For the better part of the next two decades, the widowed Casper and the unmarried Betsie and Corrie settled into a happy, if familiar routine. Life was a procession of new nieces and nephews (as Nollie and Willem started families of their own), family gatherings, Bible readings, and business in the watch shop. It was a tranquil and happy existence—but one that would eventually be shattered in ways the happy trio could scarcely have imagined.
Arrested on February 28, 1944
On the morning of February 28, 1944, Corrie was in bed, sick with the flu and flushed with fever. Suddenly, officers burst into Corrie’s room, interrogating her exactly as Kik and Rolf had said they would.
After hours of brutality at the hands of the Gestapo, the ten Booms—Corrie, Betsie, and Casper ten Boom, in addition to Willem, Nollie, and Peter—were loaded into a van and hauled off to the local Haarlem police station. On the night of the German invasion in 1940, Corrie had had an awful premonition of her family being carted away through the streets of Haarlem on their way to an unknown and terrifying destination—now, this dark vision was being fulfilled.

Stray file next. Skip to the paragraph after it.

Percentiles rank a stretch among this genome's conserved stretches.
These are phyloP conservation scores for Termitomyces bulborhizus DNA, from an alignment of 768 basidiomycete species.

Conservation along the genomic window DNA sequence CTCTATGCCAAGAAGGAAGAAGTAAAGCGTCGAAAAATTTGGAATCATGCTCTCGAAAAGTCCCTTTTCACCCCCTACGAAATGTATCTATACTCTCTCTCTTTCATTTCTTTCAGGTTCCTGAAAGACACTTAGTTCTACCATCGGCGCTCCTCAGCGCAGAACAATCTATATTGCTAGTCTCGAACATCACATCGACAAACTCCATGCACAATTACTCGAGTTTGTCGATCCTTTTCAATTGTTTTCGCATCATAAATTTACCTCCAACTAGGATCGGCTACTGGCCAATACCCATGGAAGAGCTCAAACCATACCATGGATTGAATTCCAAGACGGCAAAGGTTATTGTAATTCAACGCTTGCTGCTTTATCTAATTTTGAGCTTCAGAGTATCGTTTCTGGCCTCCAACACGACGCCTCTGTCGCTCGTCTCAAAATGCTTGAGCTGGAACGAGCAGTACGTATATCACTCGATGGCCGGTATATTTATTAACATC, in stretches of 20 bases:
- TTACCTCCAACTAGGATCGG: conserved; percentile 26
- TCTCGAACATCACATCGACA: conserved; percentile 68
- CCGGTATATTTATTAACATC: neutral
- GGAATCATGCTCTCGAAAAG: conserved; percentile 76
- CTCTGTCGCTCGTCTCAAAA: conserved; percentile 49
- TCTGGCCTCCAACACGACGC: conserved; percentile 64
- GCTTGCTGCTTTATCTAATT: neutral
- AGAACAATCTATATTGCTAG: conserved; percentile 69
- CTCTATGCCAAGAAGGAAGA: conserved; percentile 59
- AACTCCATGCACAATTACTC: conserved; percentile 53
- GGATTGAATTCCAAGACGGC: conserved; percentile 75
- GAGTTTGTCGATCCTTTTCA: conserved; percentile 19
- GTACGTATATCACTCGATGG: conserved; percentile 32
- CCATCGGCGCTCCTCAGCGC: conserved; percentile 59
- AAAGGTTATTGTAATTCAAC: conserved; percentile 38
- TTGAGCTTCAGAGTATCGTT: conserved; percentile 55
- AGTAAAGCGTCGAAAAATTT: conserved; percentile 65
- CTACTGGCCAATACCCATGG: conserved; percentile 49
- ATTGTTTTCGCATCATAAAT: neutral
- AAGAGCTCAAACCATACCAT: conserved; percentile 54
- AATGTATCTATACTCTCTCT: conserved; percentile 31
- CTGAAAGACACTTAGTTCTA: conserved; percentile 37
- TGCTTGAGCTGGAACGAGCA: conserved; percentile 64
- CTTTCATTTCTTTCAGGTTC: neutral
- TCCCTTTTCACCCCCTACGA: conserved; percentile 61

Casper ten Boom in Custody
The family was transported by bus that afternoon to the Duch city of The Hague for processing and further questioning. There were other prisoners loaded onto the bus, including the bloodied and bruised Pickwick. They arrived at an administrative building, the Gestapo headquarters for The Netherlands. Due to his advanced age, the authorities offered to release Casper and allow him to return home to the Beje. But Casper ten Boom refused this offer of mercy, telling the Germans that he would never close his door to anyone seeking help—if he went home, he would simply continue hiding fugitives. Even the Nazi terror could not rob Casper of his humanity.